Artist: The Hot 8 Brass Band
Label: Tru Thoughts
Formats: CD, LP, Digital (MP3, FLAC, etc.)
Release date: November 6, 2015
The Hot 8 Brass Band celebrates its 20 year anniversary with a new album titled Vicennial—20 Years of the Hot 8 Brass Band. This proves to be no ordinary feat for the group in the context of their “Hot 8 curse”; the band has lost four key musicians to violence and illness, trumpet player Terell “Burger” Batiste lost his legs in a tragic car accident, and various members were displaced throughout the country after Hurricane Katrina. While their tragedies may invite sympathy, New Orleans culture celebrates perseverance in the face of hardship. Feel good music is a key ingredient in coping and is precisely what Hot 8 brings to the table on their latest offering.
Vicennial contains 11 tracks, 7 of which are re-workings from previous Hot 8 albums such as Rock With the Hot 8, The Life and Times of…, and Tombstone. The new interpretations bring fresh perspective and a new sense of direction. Hot 8 showcases its skillful funk brass band chops over fifty-four minutes with rambunctious horn lines, fantastic sousaphone rips, and gripping group vocals. The group hits the listener hard with the opener “What’s my Name (Rock with the Hot 8),” a clear homage to slain snare drummer Dinerral Shavers who originally wrote and arranged the piece. Hot 8 maintains its intensity on another highlight, the new rendition of “Take it to the House,” featuring powerful cries and emotionally charged horn lines in homage to trumpeter Jacob Johnson, who was murdered in Hot 8’s first year as an ensemble.
Their rendition of Marvin Gaye’s “Sexual Healing” gives us a taste of Hot 8’s versatility. This tune has been a signature of the group, pushing it to standard repertoire for the brass band community. The Hot 8 put the vocals front and center like Marvin Gaye’s original, but what makes it unique is the difference in rhythm. Hot 8 brings something fresh and authentic, it grooves and makes you dance. A new addition to the Hot 8 arsenal is the Temptations’ “Papa Was a Rolling Stone.” As with “Sexual Healing,” the vocals are the focal point; however, where one person can do justice for Gaye, it is much harder for one person to tackle all five parts of the Temptations. The arrangement could have been better had the horns played the vocal parts, only because Hot 8 has the expertise to execute it successfully. But the horns still steal the show with Shamarr Allen’s trumpet solo on the track in which he incorporates funk, soul, blues, and bebop phrases together successfully with good taste. In “Just My Imagination” (the other Temptations tune on the album), the melody is carried effortlessly by trombonist Tyrus Chapman. Chapman is accompanied by lush chords from the rest of the horns and fantastic rhythm section work that gives the tune a new feel, one that hints of the notorious New Orleans bounce style.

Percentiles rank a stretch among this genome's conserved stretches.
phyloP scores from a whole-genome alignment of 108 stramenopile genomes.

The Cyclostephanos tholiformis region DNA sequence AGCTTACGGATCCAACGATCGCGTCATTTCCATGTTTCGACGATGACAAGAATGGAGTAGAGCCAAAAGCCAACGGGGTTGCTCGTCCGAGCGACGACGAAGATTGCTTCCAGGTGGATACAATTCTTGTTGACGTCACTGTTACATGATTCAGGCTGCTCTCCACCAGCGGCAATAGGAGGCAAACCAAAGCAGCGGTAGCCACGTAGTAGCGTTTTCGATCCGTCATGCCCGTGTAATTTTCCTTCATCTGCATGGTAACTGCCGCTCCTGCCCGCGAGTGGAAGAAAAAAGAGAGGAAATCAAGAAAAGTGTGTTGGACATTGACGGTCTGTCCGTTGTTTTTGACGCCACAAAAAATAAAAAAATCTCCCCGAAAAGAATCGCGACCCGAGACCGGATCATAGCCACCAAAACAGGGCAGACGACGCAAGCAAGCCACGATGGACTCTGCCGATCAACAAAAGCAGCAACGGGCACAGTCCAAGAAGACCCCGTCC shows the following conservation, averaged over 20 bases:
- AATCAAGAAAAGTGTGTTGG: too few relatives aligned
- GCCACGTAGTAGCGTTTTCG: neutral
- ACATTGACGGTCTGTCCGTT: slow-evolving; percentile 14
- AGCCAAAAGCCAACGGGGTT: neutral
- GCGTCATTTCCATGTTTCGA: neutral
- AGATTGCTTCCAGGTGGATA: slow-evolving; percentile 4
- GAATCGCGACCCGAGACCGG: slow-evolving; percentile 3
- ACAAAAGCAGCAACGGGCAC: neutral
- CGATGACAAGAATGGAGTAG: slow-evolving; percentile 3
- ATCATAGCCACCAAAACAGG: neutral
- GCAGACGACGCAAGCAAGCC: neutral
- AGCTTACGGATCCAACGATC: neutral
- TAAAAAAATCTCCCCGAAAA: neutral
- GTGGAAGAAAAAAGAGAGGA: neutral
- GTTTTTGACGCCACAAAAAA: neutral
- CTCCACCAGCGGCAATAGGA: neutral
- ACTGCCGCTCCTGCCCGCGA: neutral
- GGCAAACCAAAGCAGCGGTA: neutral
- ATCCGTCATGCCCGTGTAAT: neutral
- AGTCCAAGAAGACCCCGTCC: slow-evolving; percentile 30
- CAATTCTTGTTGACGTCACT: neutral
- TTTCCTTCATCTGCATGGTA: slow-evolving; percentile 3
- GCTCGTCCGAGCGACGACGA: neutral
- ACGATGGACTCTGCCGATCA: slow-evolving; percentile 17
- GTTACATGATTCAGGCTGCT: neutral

Vicennial also shows the listener a gentle and elegant side of the Hot 8 through “Royal Garden Blues,” which displays reverence to the trad-jazz style of New Orleans brass bands. It is done with style and restraint, though it seems somewhat out of place from the rest of the album. “We Shall Walk Through the Streets of the City” is a standout, showcasing an approach lighter than the group’s usual bombast, with great gospel vocals by Betty Ann Williams and complimentary solos by band members, none trying to outshine the other.
The Hot 8 Brass Band proves to us why it has been successful over the course of a 20 year career with a wide range of styles and genres, each firmly tucked up their sleeves. This latest release shows a wonderful level of reverence, respect, and homage to those who helped the group get to where they are today, and make no mistake, The Hot 8 Brass Band is celebrating with ‘feel good’ music.
Reviewed by Durand Jones